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Entries / The Alms-House of Empress Alexandra Fiodorovna for disabled soldiers in the Babolovsky Park.

The Alms-House of Empress Alexandra Fiodorovna for disabled soldiers in the Babolovsky Park.

Categories / Tsarskoe Selo and town of Pushkin. The digital chronological reference book/Monuments of history and culture

The idea of creating an alms-house for disabled soldiers who got injures during the Russo-Japanese War belonged to Empress Alexandra Fiodorovna. A nice plot of the Babolovsky Park on the meadow at the Crimea Column was allotted for construction of the Alms-House for disabled soldiers in 1905. The building was quick constructed to the design of the the architect S.A. Danini and in 1906 the alms-house has already been consecrated and opened. In a year the decoration of the interior of the domestic church was completed, it was consecrated in the name of the Tsarina Alexandra the Great Martyr. The Empress herself took part in the development of the project of the building for 150 people. According to the Empress’s idea, the workshops were equipped for disabled soldiers. They were taught timbering by masters of the famous factory of F.F. Melzer, sewing by Follenveider, one of the best tailor of Saint Petersburg. Appartments for masters were placed in the alms-house, but their salaries were paid by the owners of factories. Masters for teaching knitting, basketry, shoemaking, bookbinding, laundering were engaging by the alms-house administration. The sewing and knitting trainees got Zinger sewing-machines. Near the main building there was a small house for two families of the disabled as well as a woman sewing workshop, a day nursery and small school which was directed by a priest of the alms-house (there were about a hundred children of the disabled and employees of the alms-house).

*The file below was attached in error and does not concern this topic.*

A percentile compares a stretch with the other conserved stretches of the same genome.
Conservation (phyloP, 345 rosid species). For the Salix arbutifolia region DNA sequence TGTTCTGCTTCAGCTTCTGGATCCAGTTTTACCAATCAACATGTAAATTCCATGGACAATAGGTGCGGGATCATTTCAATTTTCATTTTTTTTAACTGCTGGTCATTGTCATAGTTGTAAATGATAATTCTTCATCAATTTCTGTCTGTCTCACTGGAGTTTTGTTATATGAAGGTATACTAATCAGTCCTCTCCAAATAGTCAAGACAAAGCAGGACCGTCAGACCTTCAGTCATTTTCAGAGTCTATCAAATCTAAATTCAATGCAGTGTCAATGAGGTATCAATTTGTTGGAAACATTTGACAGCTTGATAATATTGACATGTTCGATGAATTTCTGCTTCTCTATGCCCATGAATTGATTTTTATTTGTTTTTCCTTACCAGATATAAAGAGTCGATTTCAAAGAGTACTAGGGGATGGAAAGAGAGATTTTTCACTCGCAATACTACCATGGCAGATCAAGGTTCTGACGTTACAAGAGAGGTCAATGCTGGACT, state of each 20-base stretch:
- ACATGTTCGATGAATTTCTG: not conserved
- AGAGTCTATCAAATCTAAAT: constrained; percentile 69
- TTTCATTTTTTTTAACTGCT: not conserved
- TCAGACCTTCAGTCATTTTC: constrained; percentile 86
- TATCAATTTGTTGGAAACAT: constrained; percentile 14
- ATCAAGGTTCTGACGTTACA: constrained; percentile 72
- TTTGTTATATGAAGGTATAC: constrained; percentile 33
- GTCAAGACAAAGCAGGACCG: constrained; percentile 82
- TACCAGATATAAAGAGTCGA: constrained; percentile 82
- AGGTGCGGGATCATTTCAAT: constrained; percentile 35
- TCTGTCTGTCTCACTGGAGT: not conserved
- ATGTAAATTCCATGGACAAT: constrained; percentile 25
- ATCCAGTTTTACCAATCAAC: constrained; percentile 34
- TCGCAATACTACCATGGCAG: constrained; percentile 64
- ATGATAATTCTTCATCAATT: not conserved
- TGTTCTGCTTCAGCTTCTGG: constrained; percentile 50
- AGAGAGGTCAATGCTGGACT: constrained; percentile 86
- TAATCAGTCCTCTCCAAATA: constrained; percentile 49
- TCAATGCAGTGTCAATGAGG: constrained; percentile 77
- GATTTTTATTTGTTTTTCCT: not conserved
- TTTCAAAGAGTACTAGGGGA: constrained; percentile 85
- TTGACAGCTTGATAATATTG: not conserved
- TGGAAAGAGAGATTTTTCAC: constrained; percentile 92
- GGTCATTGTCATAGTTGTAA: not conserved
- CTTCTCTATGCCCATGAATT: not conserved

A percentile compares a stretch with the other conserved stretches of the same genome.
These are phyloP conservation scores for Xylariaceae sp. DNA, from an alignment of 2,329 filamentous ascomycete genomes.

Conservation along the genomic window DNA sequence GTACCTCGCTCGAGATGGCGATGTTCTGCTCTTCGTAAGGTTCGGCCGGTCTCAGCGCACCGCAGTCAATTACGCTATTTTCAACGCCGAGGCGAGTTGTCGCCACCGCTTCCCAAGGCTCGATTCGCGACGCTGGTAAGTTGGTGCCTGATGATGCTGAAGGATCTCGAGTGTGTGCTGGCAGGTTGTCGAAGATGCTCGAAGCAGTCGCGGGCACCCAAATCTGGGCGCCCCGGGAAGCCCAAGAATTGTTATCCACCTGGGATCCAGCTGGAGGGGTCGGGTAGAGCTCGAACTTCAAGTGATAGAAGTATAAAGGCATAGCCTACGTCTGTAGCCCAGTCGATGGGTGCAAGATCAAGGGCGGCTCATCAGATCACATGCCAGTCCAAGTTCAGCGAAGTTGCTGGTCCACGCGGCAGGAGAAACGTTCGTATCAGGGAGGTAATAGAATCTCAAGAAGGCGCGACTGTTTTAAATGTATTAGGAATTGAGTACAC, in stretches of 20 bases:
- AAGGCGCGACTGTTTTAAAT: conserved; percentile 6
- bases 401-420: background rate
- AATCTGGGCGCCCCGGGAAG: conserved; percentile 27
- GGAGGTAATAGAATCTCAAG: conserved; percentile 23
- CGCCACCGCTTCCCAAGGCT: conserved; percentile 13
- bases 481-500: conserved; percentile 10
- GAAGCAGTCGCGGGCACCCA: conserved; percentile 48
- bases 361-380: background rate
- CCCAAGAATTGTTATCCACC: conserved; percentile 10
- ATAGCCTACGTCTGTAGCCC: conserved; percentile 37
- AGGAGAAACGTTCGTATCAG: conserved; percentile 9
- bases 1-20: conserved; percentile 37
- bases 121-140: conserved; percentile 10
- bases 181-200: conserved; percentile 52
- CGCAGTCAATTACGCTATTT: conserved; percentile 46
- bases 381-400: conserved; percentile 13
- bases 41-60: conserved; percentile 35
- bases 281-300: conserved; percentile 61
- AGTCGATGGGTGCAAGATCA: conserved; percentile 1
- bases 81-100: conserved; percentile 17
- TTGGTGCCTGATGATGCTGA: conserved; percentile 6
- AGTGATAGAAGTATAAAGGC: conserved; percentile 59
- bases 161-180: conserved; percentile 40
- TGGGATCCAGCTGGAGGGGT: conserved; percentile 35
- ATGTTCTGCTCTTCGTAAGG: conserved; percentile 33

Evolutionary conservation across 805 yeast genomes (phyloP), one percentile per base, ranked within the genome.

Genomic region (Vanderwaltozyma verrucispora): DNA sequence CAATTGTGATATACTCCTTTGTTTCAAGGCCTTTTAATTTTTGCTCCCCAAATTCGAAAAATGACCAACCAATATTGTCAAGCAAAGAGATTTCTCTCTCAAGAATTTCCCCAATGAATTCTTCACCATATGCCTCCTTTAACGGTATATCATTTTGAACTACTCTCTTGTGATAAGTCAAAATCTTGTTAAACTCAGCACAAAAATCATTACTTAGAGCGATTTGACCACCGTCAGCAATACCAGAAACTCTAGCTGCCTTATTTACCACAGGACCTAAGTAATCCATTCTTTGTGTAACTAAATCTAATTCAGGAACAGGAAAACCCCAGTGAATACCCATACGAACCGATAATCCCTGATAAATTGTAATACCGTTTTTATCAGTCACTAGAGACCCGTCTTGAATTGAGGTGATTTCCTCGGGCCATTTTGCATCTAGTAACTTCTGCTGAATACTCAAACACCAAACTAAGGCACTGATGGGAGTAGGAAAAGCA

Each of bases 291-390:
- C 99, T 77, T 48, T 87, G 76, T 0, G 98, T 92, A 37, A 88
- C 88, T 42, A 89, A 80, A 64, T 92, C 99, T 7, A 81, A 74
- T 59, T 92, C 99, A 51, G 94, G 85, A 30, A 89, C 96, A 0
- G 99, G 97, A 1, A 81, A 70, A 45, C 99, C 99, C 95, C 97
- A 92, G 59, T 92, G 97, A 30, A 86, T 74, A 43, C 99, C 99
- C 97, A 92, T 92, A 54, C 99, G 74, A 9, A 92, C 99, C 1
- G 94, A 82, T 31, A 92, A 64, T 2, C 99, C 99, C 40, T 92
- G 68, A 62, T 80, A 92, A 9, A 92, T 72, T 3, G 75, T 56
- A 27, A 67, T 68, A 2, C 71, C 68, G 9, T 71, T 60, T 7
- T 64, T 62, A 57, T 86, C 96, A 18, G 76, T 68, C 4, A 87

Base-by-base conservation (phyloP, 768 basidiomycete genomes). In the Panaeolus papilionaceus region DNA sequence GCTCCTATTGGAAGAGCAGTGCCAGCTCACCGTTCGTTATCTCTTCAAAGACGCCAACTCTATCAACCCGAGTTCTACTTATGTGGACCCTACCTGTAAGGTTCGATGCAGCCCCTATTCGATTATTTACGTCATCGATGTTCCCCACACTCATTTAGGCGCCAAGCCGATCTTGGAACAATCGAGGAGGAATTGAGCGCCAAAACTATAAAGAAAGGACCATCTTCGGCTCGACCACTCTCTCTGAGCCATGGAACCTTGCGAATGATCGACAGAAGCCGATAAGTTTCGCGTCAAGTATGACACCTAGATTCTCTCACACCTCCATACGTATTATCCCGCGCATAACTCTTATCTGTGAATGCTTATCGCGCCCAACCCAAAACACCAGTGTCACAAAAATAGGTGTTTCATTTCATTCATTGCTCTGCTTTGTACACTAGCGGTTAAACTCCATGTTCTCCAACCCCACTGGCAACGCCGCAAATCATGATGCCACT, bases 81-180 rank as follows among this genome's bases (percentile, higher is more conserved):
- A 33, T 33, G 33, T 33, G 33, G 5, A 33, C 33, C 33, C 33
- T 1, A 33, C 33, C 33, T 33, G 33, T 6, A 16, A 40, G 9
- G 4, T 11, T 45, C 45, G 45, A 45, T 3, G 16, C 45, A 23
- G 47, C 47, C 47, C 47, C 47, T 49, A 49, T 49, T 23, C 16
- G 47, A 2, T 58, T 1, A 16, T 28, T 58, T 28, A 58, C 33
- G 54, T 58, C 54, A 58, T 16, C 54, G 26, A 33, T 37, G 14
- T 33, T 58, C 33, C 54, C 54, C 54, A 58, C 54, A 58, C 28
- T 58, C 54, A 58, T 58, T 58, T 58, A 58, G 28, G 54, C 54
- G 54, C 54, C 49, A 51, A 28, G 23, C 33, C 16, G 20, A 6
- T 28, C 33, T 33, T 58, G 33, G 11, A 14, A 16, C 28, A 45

In 1914-1915 in connection with World War I the alms-house was enlarged according to S.A. Danini’s project and in addition a hospital for wounded men was equipped for money and under the the patronage of Alexandra Fiodorovna. 170 beds for wounded men, operating-rooms, dressing rooms and the X-ray room were placed here. Small one-storied houses with double-pitch roofs according to the military engineer K. Griboyedov’s project were built in the heart of the park behind the Babolovsky cutting. The English company “Esteltors” took part in building, the company used the newest building technology, they used concrete blocks for building. The houses were intended for living families of the disable who worked as the park wardens. By the early 1917 ten houses were constructed, one of them for living masters of Melzer and “Henry”. Only three such houses in the Babolovsky Park were survived. The aslm-house for disabled soldiers was closed in 1920, however, the establishment which was placed here is also medico-humanitarian: the clinic if the first-rate research children orthopaedic institute named after G.I. Turner.

Semenova Galina Victorovna

Alexandra Fedorovna, Empress
Danini Silvio Amvrosievich
Griboyedov, Konstantin Dmitriyevich
Meltzer Roman (Robert-Friedrich) Fedorovich

Parkovaya Street/Pushkin, town


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